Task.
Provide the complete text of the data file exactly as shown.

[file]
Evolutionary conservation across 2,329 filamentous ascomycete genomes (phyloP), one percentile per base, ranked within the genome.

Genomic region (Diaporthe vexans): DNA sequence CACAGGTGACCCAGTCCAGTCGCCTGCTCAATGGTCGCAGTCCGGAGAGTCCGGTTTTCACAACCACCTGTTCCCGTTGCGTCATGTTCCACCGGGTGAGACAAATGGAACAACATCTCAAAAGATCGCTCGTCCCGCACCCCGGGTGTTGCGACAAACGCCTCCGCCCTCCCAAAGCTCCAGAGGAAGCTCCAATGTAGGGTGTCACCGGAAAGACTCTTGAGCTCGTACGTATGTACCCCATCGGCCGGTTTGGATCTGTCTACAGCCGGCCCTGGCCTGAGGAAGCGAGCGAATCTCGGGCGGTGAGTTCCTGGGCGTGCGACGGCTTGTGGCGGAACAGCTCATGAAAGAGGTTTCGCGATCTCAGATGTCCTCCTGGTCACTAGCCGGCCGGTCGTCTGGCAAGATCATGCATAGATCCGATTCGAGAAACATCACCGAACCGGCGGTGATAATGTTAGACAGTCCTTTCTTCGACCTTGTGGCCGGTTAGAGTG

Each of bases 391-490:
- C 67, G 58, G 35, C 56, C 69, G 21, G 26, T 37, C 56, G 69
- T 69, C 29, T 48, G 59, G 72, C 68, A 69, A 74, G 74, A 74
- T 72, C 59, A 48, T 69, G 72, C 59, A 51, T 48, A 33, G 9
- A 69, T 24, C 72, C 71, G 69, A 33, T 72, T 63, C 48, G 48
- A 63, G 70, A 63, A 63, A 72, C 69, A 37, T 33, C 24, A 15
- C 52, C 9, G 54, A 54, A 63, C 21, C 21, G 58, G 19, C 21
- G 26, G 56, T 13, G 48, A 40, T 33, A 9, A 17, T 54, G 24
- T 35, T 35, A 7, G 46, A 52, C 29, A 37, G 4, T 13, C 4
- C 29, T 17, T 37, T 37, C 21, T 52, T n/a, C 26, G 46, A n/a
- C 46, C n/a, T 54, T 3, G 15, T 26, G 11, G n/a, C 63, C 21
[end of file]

Evolutionary conservation across 2,329 filamentous ascomycete genomes (phyloP), one percentile per base, ranked within the genome.

Genomic region (Diaporthe vexans): DNA sequence CACAGGTGACCCAGTCCAGTCGCCTGCTCAATGGTCGCAGTCCGGAGAGTCCGGTTTTCACAACCACCTGTTCCCGTTGCGTCATGTTCCACCGGGTGAGACAAATGGAACAACATCTCAAAAGATCGCTCGTCCCGCACCCCGGGTGTTGCGACAAACGCCTCCGCCCTCCCAAAGCTCCAGAGGAAGCTCCAATGTAGGGTGTCACCGGAAAGACTCTTGAGCTCGTACGTATGTACCCCATCGGCCGGTTTGGATCTGTCTACAGCCGGCCCTGGCCTGAGGAAGCGAGCGAATCTCGGGCGGTGAGTTCCTGGGCGTGCGACGGCTTGTGGCGGAACAGCTCATGAAAGAGGTTTCGCGATCTCAGATGTCCTCCTGGTCACTAGCCGGCCGGTCGTCTGGCAAGATCATGCATAGATCCGATTCGAGAAACATCACCGAACCGGCGGTGATAATGTTAGACAGTCCTTTCTTCGACCTTGTGGCCGGTTAGAGTG

Each of bases 391-490:
- C 67, G 58, G 35, C 56, C 69, G 21, G 26, T 37, C 56, G 69
- T 69, C 29, T 48, G 59, G 72, C 68, A 69, A 74, G 74, A 74
- T 72, C 59, A 48, T 69, G 72, C 59, A 51, T 48, A 33, G 9
- A 69, T 24, C 72, C 71, G 69, A 33, T 72, T 63, C 48, G 48
- A 63, G 70, A 63, A 63, A 72, C 69, A 37, T 33, C 24, A 15
- C 52, C 9, G 54, A 54, A 63, C 21, C 21, G 58, G 19, C 21
- G 26, G 56, T 13, G 48, A 40, T 33, A 9, A 17, T 54, G 24
- T 35, T 35, A 7, G 46, A 52, C 29, A 37, G 4, T 13, C 4
- C 29, T 17, T 37, T 37, C 21, T 52, T n/a, C 26, G 46, A n/a
- C 46, C n/a, T 54, T 3, G 15, T 26, G 11, G n/a, C 63, C 21